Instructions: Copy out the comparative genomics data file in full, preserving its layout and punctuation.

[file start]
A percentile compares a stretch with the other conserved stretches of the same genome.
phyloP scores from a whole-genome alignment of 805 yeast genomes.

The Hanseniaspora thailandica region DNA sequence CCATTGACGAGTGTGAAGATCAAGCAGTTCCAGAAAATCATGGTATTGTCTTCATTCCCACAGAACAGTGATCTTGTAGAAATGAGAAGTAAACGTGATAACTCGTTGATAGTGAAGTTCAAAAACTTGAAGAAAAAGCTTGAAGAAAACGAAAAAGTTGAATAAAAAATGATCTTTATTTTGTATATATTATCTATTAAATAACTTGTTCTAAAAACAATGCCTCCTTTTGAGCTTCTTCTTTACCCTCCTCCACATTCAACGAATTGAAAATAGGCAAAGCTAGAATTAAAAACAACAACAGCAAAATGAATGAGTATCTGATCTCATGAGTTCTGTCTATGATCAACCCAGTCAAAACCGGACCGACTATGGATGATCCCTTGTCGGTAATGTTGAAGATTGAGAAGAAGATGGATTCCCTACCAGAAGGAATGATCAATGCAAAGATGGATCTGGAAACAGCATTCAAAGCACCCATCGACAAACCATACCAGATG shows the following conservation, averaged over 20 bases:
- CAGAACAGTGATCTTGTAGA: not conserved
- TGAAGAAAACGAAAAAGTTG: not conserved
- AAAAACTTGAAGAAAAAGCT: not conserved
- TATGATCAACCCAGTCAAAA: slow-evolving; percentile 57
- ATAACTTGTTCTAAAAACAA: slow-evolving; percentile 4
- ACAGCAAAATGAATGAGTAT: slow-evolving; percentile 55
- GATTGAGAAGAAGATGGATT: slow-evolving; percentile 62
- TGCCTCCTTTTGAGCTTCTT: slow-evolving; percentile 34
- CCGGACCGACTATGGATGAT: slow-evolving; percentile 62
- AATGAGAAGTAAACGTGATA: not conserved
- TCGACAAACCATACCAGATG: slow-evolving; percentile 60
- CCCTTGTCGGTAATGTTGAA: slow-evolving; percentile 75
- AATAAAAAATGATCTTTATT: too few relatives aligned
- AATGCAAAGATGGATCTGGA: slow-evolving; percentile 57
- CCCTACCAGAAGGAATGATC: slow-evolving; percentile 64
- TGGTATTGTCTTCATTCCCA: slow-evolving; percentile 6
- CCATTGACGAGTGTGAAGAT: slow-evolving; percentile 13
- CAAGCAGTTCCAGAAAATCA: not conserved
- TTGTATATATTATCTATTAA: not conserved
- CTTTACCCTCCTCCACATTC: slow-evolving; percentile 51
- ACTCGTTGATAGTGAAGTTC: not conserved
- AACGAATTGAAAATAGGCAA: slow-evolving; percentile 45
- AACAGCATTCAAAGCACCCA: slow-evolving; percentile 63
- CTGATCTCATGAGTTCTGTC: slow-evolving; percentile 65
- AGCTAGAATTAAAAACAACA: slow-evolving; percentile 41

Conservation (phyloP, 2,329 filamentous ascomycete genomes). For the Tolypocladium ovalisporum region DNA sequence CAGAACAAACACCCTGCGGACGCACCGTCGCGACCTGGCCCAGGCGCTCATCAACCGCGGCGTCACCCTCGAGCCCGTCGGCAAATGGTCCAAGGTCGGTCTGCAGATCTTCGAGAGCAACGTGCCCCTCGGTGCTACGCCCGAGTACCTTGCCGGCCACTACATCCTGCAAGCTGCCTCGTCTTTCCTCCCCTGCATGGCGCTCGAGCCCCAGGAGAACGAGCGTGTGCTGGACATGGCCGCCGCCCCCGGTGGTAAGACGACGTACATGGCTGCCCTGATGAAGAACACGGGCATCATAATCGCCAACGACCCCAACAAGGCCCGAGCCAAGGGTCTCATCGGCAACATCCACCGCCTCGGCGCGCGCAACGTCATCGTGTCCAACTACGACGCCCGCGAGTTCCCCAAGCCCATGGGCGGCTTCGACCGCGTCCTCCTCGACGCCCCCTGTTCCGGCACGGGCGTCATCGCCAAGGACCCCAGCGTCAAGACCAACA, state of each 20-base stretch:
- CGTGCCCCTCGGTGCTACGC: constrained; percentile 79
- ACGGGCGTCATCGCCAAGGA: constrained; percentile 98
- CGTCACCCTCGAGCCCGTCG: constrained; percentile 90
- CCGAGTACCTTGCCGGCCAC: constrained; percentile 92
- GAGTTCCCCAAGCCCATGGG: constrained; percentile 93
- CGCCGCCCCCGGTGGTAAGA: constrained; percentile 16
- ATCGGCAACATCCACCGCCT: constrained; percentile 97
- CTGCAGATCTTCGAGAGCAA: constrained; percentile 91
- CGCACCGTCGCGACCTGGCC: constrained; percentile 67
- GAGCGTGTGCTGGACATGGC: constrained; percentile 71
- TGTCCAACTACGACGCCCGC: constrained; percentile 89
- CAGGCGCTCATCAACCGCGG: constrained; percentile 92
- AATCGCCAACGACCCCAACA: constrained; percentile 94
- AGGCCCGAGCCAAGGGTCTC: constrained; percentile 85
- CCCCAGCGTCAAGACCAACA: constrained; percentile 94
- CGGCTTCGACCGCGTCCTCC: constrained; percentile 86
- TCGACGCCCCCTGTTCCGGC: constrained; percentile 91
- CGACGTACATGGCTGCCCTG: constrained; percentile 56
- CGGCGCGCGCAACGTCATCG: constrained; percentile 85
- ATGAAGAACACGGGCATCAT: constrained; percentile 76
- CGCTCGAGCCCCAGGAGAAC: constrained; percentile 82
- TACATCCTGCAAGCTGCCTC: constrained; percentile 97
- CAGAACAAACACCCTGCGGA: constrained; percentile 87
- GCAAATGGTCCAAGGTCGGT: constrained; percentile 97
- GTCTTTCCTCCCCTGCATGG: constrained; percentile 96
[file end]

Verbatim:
A percentile compares a stretch with the other conserved stretches of the same genome.
phyloP scores from a whole-genome alignment of 805 yeast genomes.

The Hanseniaspora thailandica region DNA sequence CCATTGACGAGTGTGAAGATCAAGCAGTTCCAGAAAATCATGGTATTGTCTTCATTCCCACAGAACAGTGATCTTGTAGAAATGAGAAGTAAACGTGATAACTCGTTGATAGTGAAGTTCAAAAACTTGAAGAAAAAGCTTGAAGAAAACGAAAAAGTTGAATAAAAAATGATCTTTATTTTGTATATATTATCTATTAAATAACTTGTTCTAAAAACAATGCCTCCTTTTGAGCTTCTTCTTTACCCTCCTCCACATTCAACGAATTGAAAATAGGCAAAGCTAGAATTAAAAACAACAACAGCAAAATGAATGAGTATCTGATCTCATGAGTTCTGTCTATGATCAACCCAGTCAAAACCGGACCGACTATGGATGATCCCTTGTCGGTAATGTTGAAGATTGAGAAGAAGATGGATTCCCTACCAGAAGGAATGATCAATGCAAAGATGGATCTGGAAACAGCATTCAAAGCACCCATCGACAAACCATACCAGATG shows the following conservation, averaged over 20 bases:
- CAGAACAGTGATCTTGTAGA: not conserved
- TGAAGAAAACGAAAAAGTTG: not conserved
- AAAAACTTGAAGAAAAAGCT: not conserved
- TATGATCAACCCAGTCAAAA: slow-evolving; percentile 57
- ATAACTTGTTCTAAAAACAA: slow-evolving; percentile 4
- ACAGCAAAATGAATGAGTAT: slow-evolving; percentile 55
- GATTGAGAAGAAGATGGATT: slow-evolving; percentile 62
- TGCCTCCTTTTGAGCTTCTT: slow-evolving; percentile 34
- CCGGACCGACTATGGATGAT: slow-evolving; percentile 62
- AATGAGAAGTAAACGTGATA: not conserved
- TCGACAAACCATACCAGATG: slow-evolving; percentile 60
- CCCTTGTCGGTAATGTTGAA: slow-evolving; percentile 75
- AATAAAAAATGATCTTTATT: too few relatives aligned
- AATGCAAAGATGGATCTGGA: slow-evolving; percentile 57
- CCCTACCAGAAGGAATGATC: slow-evolving; percentile 64
- TGGTATTGTCTTCATTCCCA: slow-evolving; percentile 6
- CCATTGACGAGTGTGAAGAT: slow-evolving; percentile 13
- CAAGCAGTTCCAGAAAATCA: not conserved
- TTGTATATATTATCTATTAA: not conserved
- CTTTACCCTCCTCCACATTC: slow-evolving; percentile 51
- ACTCGTTGATAGTGAAGTTC: not conserved
- AACGAATTGAAAATAGGCAA: slow-evolving; percentile 45
- AACAGCATTCAAAGCACCCA: slow-evolving; percentile 63
- CTGATCTCATGAGTTCTGTC: slow-evolving; percentile 65
- AGCTAGAATTAAAAACAACA: slow-evolving; percentile 41

Conservation (phyloP, 2,329 filamentous ascomycete genomes). For the Tolypocladium ovalisporum region DNA sequence CAGAACAAACACCCTGCGGACGCACCGTCGCGACCTGGCCCAGGCGCTCATCAACCGCGGCGTCACCCTCGAGCCCGTCGGCAAATGGTCCAAGGTCGGTCTGCAGATCTTCGAGAGCAACGTGCCCCTCGGTGCTACGCCCGAGTACCTTGCCGGCCACTACATCCTGCAAGCTGCCTCGTCTTTCCTCCCCTGCATGGCGCTCGAGCCCCAGGAGAACGAGCGTGTGCTGGACATGGCCGCCGCCCCCGGTGGTAAGACGACGTACATGGCTGCCCTGATGAAGAACACGGGCATCATAATCGCCAACGACCCCAACAAGGCCCGAGCCAAGGGTCTCATCGGCAACATCCACCGCCTCGGCGCGCGCAACGTCATCGTGTCCAACTACGACGCCCGCGAGTTCCCCAAGCCCATGGGCGGCTTCGACCGCGTCCTCCTCGACGCCCCCTGTTCCGGCACGGGCGTCATCGCCAAGGACCCCAGCGTCAAGACCAACA, state of each 20-base stretch:
- CGTGCCCCTCGGTGCTACGC: constrained; percentile 79
- ACGGGCGTCATCGCCAAGGA: constrained; percentile 98
- CGTCACCCTCGAGCCCGTCG: constrained; percentile 90
- CCGAGTACCTTGCCGGCCAC: constrained; percentile 92
- GAGTTCCCCAAGCCCATGGG: constrained; percentile 93
- CGCCGCCCCCGGTGGTAAGA: constrained; percentile 16
- ATCGGCAACATCCACCGCCT: constrained; percentile 97
- CTGCAGATCTTCGAGAGCAA: constrained; percentile 91
- CGCACCGTCGCGACCTGGCC: constrained; percentile 67
- GAGCGTGTGCTGGACATGGC: constrained; percentile 71
- TGTCCAACTACGACGCCCGC: constrained; percentile 89
- CAGGCGCTCATCAACCGCGG: constrained; percentile 92
- AATCGCCAACGACCCCAACA: constrained; percentile 94
- AGGCCCGAGCCAAGGGTCTC: constrained; percentile 85
- CCCCAGCGTCAAGACCAACA: constrained; percentile 94
- CGGCTTCGACCGCGTCCTCC: constrained; percentile 86
- TCGACGCCCCCTGTTCCGGC: constrained; percentile 91
- CGACGTACATGGCTGCCCTG: constrained; percentile 56
- CGGCGCGCGCAACGTCATCG: constrained; percentile 85
- ATGAAGAACACGGGCATCAT: constrained; percentile 76
- CGCTCGAGCCCCAGGAGAAC: constrained; percentile 82
- TACATCCTGCAAGCTGCCTC: constrained; percentile 97
- CAGAACAAACACCCTGCGGA: constrained; percentile 87
- GCAAATGGTCCAAGGTCGGT: constrained; percentile 97
- GTCTTTCCTCCCCTGCATGG: constrained; percentile 96